March 22, 2010 - Manjusha

Distributive Pronouns

Distributive pronouns are words like each, either and neither. Distributive pronouns refer to persons or things one at a time. For this reason they are always singular.

  • Each took it in turn.
  • Either of these roads leads to the railway station.
  • Neither of these answers is correct.

Each, either and neither are followed by singular nouns and singular verbs. Each of, either of and neither of are followed by plural nouns and singular verbs.


  • Each boy was given a gift.
  • Each of the boys was given a gift.

Either means the one or the other of the two. Neither means not the one nor the other of the two. Hence either and neither should be used only in speaking of two persons or things. To speak of more than two persons or things, all, any, none or no one should be used.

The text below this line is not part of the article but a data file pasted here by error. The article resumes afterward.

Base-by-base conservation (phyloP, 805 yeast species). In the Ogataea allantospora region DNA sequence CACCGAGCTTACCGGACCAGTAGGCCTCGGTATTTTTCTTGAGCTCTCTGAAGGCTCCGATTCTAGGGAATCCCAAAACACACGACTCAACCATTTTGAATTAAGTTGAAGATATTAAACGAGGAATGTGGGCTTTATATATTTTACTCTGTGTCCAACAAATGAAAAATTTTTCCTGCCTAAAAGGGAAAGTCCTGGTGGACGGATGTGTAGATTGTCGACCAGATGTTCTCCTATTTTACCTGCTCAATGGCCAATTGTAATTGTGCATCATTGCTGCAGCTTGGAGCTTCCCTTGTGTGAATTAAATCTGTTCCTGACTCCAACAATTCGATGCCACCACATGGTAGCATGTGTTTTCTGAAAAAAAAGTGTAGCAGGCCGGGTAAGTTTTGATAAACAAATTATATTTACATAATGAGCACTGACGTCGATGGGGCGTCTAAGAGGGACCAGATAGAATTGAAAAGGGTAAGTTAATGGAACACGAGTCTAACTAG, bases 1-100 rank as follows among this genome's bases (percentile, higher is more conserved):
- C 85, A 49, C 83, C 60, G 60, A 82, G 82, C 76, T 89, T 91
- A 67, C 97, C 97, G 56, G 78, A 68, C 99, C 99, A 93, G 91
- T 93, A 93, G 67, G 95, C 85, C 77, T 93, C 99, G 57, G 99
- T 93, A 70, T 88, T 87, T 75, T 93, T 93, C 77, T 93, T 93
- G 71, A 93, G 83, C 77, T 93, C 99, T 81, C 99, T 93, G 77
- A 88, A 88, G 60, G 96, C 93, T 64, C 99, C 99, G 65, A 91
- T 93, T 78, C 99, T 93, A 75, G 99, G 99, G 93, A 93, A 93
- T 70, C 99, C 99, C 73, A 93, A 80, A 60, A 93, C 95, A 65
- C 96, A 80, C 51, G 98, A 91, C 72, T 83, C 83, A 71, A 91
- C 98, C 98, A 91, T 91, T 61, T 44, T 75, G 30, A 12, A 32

• I like neither of the two sisters.
  • I like none of the three sisters.
  • You can take either of these two shirts.
  • You can take all of these three shirts.

The distributive pronouns each, either and neither can also be used as distributive adjectives.

  • Each boy took his turn.
  • Neither answer is correct.

English Grammar / Parts of Speech distributive pronoun / distributive pronouns / each / either / neither / pronoun / Pronouns /


  • Borzodo says:

    it was very interesting to read
    I want to quote your post in my teaching. It can?
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